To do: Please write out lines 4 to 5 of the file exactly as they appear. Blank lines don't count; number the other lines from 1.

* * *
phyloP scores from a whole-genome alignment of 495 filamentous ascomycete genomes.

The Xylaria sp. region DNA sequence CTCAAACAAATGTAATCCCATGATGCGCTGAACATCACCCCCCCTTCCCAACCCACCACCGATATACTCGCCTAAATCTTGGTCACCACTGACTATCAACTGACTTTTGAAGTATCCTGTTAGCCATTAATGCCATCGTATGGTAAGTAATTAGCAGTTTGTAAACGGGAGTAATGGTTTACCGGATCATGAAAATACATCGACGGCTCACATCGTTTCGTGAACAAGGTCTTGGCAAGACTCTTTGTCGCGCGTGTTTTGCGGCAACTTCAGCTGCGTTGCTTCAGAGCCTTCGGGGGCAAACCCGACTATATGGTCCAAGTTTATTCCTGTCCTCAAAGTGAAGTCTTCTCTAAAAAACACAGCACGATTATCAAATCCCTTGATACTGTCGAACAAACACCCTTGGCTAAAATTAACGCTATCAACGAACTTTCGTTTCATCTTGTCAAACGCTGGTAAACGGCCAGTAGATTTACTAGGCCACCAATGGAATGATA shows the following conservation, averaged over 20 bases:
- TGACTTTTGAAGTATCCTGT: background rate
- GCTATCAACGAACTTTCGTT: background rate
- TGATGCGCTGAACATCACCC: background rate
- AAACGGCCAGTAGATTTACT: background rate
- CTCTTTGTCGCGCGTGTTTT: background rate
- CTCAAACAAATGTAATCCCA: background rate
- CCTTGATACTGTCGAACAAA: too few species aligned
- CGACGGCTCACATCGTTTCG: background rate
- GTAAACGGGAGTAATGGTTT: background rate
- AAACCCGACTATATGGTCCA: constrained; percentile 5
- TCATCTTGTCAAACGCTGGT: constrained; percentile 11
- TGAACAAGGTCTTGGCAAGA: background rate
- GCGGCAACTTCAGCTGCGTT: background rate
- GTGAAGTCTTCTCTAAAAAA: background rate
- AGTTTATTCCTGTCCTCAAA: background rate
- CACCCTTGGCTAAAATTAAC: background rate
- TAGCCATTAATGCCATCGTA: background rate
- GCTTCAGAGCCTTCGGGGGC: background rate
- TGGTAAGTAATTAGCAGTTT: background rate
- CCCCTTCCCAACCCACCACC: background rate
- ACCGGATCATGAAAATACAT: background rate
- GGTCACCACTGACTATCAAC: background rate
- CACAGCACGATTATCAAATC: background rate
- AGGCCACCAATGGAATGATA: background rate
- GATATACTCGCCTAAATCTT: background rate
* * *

- GCTATCAACGAACTTTCGTT: background rate
- TGATGCGCTGAACATCACCC: background rate